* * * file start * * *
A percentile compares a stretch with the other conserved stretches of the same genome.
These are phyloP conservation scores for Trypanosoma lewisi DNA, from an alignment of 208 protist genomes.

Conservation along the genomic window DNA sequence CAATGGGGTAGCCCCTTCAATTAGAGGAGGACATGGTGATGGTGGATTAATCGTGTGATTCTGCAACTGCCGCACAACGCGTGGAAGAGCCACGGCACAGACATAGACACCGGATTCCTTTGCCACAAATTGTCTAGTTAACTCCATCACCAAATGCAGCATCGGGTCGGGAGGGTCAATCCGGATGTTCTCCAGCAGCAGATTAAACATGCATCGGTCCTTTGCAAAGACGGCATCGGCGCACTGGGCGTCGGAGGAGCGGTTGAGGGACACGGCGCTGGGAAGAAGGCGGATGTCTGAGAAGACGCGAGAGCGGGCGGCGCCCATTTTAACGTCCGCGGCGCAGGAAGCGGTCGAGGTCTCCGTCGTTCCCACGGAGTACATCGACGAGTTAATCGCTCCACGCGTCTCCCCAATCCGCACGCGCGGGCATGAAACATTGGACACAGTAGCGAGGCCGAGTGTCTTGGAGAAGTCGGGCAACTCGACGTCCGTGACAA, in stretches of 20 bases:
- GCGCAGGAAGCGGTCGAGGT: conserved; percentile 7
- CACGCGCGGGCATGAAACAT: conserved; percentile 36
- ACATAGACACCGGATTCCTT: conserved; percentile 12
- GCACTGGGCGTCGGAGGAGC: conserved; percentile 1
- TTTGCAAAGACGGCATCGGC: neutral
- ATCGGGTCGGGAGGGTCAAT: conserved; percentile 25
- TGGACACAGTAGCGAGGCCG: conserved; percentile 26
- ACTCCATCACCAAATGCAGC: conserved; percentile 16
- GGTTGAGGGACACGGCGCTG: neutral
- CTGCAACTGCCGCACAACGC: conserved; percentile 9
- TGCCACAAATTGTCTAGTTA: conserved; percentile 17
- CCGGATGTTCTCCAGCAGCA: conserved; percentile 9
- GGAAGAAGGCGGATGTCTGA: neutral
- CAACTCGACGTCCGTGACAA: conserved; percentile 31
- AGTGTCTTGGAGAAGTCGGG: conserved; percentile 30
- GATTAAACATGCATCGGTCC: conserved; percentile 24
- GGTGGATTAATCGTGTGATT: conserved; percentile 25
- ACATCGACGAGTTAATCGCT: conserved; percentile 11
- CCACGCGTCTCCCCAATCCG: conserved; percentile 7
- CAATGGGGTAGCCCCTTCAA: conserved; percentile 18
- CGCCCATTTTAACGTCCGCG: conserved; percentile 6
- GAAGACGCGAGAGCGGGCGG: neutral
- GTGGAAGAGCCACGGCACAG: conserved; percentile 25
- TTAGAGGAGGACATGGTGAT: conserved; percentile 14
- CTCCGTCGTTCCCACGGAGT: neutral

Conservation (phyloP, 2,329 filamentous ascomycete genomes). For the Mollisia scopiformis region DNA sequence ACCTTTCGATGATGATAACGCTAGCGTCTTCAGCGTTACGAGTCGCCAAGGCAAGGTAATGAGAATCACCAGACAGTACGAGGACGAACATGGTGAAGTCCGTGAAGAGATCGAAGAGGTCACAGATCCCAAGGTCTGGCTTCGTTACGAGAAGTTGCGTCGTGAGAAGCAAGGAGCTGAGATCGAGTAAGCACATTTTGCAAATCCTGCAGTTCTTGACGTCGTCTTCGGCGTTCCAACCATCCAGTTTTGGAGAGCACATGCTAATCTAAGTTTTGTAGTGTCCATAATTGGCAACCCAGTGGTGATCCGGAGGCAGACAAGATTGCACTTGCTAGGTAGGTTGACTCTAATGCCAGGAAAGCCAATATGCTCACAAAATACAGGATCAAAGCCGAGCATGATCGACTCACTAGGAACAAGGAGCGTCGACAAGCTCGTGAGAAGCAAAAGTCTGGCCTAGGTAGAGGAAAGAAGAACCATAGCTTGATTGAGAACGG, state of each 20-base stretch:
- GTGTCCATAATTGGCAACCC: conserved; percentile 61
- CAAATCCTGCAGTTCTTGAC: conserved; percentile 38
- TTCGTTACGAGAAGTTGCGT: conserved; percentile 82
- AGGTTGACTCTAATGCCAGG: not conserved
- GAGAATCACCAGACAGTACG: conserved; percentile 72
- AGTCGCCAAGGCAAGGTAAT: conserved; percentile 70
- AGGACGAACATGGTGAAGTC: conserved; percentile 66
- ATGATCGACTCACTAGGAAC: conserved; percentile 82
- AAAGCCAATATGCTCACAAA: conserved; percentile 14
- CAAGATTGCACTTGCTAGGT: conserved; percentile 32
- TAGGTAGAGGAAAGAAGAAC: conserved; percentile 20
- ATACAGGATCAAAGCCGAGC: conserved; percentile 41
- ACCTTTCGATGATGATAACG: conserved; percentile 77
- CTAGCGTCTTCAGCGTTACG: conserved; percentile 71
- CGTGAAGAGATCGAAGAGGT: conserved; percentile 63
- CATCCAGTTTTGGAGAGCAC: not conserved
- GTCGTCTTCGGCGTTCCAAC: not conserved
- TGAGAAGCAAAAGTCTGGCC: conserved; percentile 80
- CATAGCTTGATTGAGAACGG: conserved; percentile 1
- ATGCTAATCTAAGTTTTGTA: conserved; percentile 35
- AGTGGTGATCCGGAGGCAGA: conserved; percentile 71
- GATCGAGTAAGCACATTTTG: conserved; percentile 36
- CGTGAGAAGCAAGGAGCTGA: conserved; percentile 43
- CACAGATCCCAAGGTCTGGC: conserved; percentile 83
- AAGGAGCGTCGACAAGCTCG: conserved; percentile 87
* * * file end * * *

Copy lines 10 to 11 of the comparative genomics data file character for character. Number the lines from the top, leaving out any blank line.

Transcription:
- TGGACACAGTAGCGAGGCCG: conserved; percentile 26
- ACTCCATCACCAAATGCAGC: conserved; percentile 16